Early Learning Matters Week

04 September 2019

This week, Samaritans will welcome federal members, Sharon Claydon and Meryl Swanson to visit their Early Learning Centres in Newcastle and Woodberry, as part of Australia’s first ever Early Learning Matters Week, a national initiative of the Early Learning Everyone Benefits campaign.


In the first week of September, early childhood services from every state and territory have invited their local federal politicians to visit and experience quality early learning and hear from educators and parents why Early Learning matters.


“Early learning matters because it’s in these early years before children turn five, that children’s brains are growing the fastest and are wired to learn. It’s when the foundations for learning, health and behaviour throughout life are laid down,” Brad Webb, Samaritans Chief Executive, said.


“Here at Samaritans we have qualified early childhood educators providing children from six weeks to six years with invaluable play-based and intentional indoor and outdoor activities that support children’s development of social, emotional, cognitive and language skills,” Mr Webb said.


Australian and international research shows that children who participate in one or more years of quality early learning have improved school education performance, are better able to manage their behaviour and have lower levels of hyperactivity. They are more likely to finish high school and go on to academic studies and more likely to find steady employment.


“Whilst Australia has improved in attendance of four-year old’s in preschool/kindergarten programs in recent years, we are still in the bottom third of developed countries for attendance in early learning for three-year old’s and younger,” said Early Learning Everyone Benefits campaign spokesperson, Samantha Page, CEO of Early Childhood Australia.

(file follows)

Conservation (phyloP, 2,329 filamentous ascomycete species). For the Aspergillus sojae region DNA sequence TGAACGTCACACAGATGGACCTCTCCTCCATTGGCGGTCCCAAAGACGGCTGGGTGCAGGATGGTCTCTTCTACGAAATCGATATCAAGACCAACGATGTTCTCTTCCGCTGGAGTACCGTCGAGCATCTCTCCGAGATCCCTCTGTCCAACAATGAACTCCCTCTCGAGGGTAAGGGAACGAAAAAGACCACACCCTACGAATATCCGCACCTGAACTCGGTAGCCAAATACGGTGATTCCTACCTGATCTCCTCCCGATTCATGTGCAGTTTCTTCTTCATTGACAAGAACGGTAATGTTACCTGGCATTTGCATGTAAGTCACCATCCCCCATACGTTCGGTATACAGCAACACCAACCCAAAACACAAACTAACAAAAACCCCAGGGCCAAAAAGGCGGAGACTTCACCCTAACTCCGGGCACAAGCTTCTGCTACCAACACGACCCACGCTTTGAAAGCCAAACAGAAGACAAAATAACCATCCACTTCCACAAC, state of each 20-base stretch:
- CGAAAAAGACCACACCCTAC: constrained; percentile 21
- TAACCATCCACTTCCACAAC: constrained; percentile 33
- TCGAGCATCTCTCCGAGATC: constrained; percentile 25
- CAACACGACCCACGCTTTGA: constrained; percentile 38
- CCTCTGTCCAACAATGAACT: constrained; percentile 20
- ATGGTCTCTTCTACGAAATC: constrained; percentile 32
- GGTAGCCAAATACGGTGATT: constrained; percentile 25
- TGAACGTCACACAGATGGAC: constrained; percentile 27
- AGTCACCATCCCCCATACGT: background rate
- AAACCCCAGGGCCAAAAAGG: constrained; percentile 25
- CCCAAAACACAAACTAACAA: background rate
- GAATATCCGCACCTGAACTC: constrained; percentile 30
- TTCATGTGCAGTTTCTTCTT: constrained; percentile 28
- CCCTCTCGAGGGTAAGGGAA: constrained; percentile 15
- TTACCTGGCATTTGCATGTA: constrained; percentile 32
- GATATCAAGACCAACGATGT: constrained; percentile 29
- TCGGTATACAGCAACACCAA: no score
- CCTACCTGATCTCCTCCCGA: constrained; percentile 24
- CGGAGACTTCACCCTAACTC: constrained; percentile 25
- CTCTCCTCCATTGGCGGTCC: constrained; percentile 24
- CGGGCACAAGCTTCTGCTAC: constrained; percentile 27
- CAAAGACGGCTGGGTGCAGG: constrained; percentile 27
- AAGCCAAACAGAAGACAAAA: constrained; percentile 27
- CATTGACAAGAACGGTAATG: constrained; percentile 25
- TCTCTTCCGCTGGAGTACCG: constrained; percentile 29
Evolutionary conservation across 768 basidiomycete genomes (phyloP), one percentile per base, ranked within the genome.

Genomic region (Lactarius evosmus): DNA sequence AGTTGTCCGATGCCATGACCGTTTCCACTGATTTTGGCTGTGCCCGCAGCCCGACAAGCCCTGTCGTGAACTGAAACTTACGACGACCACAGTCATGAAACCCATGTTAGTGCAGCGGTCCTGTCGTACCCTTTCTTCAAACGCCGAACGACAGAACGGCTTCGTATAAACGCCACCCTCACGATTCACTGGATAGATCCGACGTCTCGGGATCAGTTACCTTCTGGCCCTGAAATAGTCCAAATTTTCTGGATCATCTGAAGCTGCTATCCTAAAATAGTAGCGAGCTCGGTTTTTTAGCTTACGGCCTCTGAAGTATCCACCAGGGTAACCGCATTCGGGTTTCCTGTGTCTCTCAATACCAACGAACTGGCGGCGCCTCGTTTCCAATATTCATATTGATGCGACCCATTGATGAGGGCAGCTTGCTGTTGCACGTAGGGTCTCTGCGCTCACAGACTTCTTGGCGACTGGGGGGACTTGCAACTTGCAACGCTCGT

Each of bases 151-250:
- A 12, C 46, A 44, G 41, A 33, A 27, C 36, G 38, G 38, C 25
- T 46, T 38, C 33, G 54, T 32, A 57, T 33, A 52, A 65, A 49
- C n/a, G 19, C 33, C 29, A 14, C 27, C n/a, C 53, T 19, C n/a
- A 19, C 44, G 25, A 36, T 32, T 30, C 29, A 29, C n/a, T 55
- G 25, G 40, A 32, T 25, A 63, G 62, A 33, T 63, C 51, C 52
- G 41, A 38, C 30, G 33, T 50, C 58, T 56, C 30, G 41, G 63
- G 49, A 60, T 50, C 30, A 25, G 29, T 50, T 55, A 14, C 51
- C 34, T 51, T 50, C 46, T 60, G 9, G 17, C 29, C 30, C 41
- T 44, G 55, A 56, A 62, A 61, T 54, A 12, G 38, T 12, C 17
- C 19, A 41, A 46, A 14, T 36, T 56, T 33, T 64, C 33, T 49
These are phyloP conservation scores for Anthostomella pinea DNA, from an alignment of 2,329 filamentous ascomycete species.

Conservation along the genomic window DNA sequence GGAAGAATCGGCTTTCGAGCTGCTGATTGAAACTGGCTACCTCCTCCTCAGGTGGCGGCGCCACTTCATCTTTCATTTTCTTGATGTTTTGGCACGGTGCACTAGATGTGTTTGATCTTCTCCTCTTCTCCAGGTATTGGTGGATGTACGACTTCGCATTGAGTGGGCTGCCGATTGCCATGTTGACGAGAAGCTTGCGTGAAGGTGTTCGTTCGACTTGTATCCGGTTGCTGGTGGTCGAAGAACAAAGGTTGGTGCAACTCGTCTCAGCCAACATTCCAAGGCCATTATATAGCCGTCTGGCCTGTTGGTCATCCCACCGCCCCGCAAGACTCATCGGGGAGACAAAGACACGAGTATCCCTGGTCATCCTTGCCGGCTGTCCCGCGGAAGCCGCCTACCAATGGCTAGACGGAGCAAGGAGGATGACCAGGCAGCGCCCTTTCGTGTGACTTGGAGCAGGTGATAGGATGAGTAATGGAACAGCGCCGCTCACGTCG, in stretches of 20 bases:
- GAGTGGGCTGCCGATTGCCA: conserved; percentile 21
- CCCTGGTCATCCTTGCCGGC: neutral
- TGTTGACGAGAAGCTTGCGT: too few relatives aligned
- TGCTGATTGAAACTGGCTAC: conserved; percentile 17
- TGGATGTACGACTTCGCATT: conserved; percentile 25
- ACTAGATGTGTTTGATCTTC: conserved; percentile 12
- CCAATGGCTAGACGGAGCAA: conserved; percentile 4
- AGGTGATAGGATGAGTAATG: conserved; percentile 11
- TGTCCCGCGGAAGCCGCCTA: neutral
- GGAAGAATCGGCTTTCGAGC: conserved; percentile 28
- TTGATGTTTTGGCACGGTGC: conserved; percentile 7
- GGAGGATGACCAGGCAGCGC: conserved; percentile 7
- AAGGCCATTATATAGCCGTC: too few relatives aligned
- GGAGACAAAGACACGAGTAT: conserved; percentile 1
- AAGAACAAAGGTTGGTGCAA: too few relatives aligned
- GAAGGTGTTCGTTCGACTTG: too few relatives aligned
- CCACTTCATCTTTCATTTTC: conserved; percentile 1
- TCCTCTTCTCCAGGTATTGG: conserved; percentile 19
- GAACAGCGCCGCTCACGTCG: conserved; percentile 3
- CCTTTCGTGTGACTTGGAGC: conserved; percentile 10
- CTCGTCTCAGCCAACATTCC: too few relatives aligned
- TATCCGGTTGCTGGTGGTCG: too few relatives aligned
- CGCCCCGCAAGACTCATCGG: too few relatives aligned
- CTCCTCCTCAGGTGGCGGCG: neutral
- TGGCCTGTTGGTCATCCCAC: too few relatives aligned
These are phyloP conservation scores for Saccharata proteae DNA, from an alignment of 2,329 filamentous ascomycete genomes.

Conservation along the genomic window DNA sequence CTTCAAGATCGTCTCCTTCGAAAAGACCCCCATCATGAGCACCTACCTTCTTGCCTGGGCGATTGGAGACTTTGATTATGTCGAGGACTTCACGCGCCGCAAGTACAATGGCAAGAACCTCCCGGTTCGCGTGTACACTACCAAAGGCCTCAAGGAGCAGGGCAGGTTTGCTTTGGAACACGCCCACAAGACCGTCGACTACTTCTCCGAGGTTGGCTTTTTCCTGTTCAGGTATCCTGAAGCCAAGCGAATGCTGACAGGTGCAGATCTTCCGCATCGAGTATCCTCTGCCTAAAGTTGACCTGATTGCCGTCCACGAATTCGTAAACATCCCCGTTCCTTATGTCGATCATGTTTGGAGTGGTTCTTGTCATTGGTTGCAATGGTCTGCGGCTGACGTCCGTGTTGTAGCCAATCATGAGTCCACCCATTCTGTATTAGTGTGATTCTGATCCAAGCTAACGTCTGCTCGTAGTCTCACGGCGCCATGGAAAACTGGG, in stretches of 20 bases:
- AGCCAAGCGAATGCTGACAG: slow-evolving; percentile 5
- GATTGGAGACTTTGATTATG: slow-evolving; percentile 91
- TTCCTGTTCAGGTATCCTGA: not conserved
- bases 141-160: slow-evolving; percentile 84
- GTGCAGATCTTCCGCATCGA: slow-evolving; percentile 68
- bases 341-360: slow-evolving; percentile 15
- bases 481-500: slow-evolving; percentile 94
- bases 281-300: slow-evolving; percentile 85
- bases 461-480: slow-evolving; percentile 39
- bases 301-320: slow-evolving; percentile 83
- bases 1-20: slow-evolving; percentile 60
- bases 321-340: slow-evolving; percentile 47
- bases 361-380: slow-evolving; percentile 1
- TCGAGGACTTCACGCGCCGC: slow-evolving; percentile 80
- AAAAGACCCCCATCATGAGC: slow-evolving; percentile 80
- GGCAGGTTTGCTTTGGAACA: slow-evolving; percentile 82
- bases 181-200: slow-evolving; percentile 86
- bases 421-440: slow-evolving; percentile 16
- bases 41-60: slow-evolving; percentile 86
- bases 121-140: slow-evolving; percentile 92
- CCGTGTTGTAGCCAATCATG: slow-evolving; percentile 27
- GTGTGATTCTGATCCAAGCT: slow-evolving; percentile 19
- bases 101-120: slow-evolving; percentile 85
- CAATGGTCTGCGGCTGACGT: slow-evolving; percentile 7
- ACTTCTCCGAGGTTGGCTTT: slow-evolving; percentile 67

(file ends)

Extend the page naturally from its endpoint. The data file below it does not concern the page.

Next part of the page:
“Families face too many barriers to accessing early learning and too many children are still missing out on the benefits of attending at least two days of early learning for their children regardless of where they live in Australia or what their work or study activities are,” she said.


“Whilst the new Child Care Subsidy system is making access to early learning more affordable for most families where both parents are working, there are concerns that some vulnerable children (who benefit the most) are missing out on access to early learning reduced. Through all of the services Samaritans delivers, we see the impact of disadvantage through all stages of life- the early years are so critical in establishing a positive trajectory for life,” Mr Webb said.


The Early Learning Everyone Benefits campaign calls on federal politicians in both houses of parliament to:

  • Ensure all Australian children have access to at least two days per week of early childhood education, irrespective of their parents’ activities
  • Develop a whole of government Early Years Strategy to ensure no children fall though the gaps
  • Provide a long-term commitment to maintain current total levels of funding for Universal Access to kindergarten or preschool programs in the year before school
  • Extend kindergarten/preschool funding for play-based programs to support 3-year old’s
  • Improve quality of early education and care through ongoing support for the National Quality Agenda and workforce development initiatives
  • Improve support for disadvantaged children, especially those living in regional and remote areas and from Aboriginal and Torres Strait Islander communities


Samaritans Early Learning Centres are fully accredited, non-profit, community-based child care centres located in Woodberry and Darby St, Newcastle which provide high quality care for children from Monday to Friday, 49 weeks per year.


“The centres are staffed by a dedicated team of professionals, committed to ensuring that every child has the opportunity to learn, develop and grow in an environment that is safe, nurturing and designed to meet the changing needs of children and families as they join our growing community. This education and care should be available to everyone, regardless of their family’s circumstance,” Mr Webb said.